Sophie Bakalar, partner, Collaborative Fund: Climate bubbles will burst. Some corners of the climate ecosystem are starting to look like bubbles, particularly the most capital-intensive ones, where companies are years away from revenue but are still raising capital at undisciplined valuations.
There’s a strange psychological dimension to this, where even though those companies are farther from the start line, investors can more easily suspend disbelief when there’s no revenue to point to at all.
However, luckily for these companies, they’re usually substituting commercial risk for technical risk, so if they’re able to achieve their technical milestones and put forth a high-performing, cost-effective product, the commercial demand will be there.
The TAMs for their industries — energy, chemicals, food and agriculture, and materials — are often denominated in the trillions. So while some corners of the climate ecosystem may broadly look like bubbles today, the winners will look dramatically underpriced in hindsight.
Russ Wilcox, partner, Pillar VC: The current bubble is large language models. Guesses for the next bubble are wide-area federalization of data, re-industrialization of the West, and next-generation social media. My most contrarian guess is that with high interest rates, the SaaS model will drop in popularity, and we will see a heavier emphasis on pricing software upfront.
What questions are you getting from LPs right now?
U.S.-based early-stage investor: Most don’t know which questions to ask. I wish I got more so I could educate them. Most don’t want to ask the questions because they’ll learn how much money they’ve lost on paper in the last few years.
Eric Tarczynski, founder and managing partner, Contrary Capital: The most frequently asked question I’ve had from LPs: When will the dominoes begin to fall?
They’re looking at 6/30 and 9/30 marks and seeing very little markdowns from their GPs. Per my comment from above, it won’t start until around midyear but will continue well into 2024.
Tyler Griffin, co-founder and managing partner, Restive Ventures: “Do you hold any FTT” was a pretty common question for us fintech funds for a few weeks! Mainly, the questions are around how much runway the portfolio companies have and whether certain (mostly lending-based) business models can withstand an environment in which money isn’t free anymore.
Are there any misconceptions about dry powder?
Eric Tarczynski, founder and managing partner, Contrary Capital: Yes, huge ones. People wrote about the $200 billion of dry powder a few months back, but the reality is, combining that with a protracted deployment pace given GP anxiety about ability to raise next vehicles (flat is the new up) and GPs supporting existing portcos, there’s very little net new deployment outside of seed at the moment. Expect 2023 to continue being a very frosty environment.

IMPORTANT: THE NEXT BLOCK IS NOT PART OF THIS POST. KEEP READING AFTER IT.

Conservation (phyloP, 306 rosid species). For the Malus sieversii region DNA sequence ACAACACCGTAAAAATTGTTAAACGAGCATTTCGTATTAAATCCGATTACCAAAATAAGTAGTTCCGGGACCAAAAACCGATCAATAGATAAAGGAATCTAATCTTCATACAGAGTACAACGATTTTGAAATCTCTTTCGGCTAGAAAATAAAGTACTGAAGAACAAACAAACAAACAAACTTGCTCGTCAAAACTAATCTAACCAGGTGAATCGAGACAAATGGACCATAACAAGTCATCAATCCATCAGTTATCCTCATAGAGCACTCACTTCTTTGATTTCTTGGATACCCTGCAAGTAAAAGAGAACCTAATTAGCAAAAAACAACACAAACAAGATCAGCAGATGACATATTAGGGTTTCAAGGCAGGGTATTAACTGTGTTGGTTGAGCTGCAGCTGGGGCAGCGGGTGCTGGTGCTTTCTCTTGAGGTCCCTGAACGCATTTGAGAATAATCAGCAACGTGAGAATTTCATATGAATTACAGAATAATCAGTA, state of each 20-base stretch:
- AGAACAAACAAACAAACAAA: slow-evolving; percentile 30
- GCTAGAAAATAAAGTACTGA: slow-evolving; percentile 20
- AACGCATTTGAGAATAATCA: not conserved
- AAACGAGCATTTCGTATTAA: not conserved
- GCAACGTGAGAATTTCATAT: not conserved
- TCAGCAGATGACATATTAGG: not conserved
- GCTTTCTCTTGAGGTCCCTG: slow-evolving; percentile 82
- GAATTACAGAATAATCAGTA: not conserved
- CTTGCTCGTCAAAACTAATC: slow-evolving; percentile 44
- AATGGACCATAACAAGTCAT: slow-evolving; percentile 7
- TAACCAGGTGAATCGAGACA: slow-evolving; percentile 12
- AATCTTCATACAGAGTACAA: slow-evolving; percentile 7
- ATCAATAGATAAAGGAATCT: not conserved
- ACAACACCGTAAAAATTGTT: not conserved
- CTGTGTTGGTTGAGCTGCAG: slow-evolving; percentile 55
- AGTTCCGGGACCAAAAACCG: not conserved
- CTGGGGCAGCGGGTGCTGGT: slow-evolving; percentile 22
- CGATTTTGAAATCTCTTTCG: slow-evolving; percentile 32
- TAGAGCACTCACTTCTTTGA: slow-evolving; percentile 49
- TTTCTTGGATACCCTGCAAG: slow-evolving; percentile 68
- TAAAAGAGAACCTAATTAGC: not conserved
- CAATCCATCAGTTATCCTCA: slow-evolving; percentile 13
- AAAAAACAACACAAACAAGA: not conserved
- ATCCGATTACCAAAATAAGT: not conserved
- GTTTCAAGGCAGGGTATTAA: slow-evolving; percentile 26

Stephanie Palmeri, partner, Nextview Ventures: The biggest misconception about dry powder at the earliest stages is the availability of capital from angels. The last few years, we saw founders raising capital at the company formation stage from individual angels writing six-figure checks. This personal capital was catalyzing pre-seed/seed rounds and it wasn’t uncommon for founders to start pitching to institutional seed investors with half or more of their round already committed (or even wired on a SAFE).
Angel money is pulling back and will continue to retreat in 2023 for several reasons. A bear market in public stocks and crypto, plus the IPO window closing for late-state private companies, has impacted personal liquidity. Later-stage founders are also focusing on their own businesses, and angel investing is a distraction at the moment.
Additionally, with layoffs (existing and likely more to come), non-professional angels are becoming more conservative with cash. The impact of angels pulling back is a swing back to pre-seed/seed rounds being catalyzed by more institutional early-stage investors (with angels filling out rounds rather than starting them). It will also mean founders will use the signal of “advisers” rather than early angels for market validation (and intros) when approaching institutional investors.
Larry Aschebrook, managing partner, G Squared: Absolutely. LPs are struggling with the denominator effect. As we have seen with every recession, tenured funds will have an easier time raising capital. Newer funds that were not disciplined will have a harder time raising.
Dave DeWalt, founder and managing director, NightDragon: There are discussions around dry powder in the M&A market, particularly in the cybersecurity space. Perhaps one misconception here is that it will drive blind M&A without consideration or due diligence. This will not be a shopping spree without thought to what is being bought. Companies will still want to buy the best companies — they are just more equipped with the capital to do so at a time that valuations are also dropping. M&A will likely be expanded with the dry powder we see across the market, but it will still be as considered and careful as we have seen in other cycles.
Matt Murphy, partner, Menlo Ventures: Probably that dry powder must be put to work and therefore it will come off the sidelines. There is some truth there, but for the most part, VCs feel little pressure to put money to work, and LPs certainly do not want us to feel that right now. Slow into a rest and recovery is better.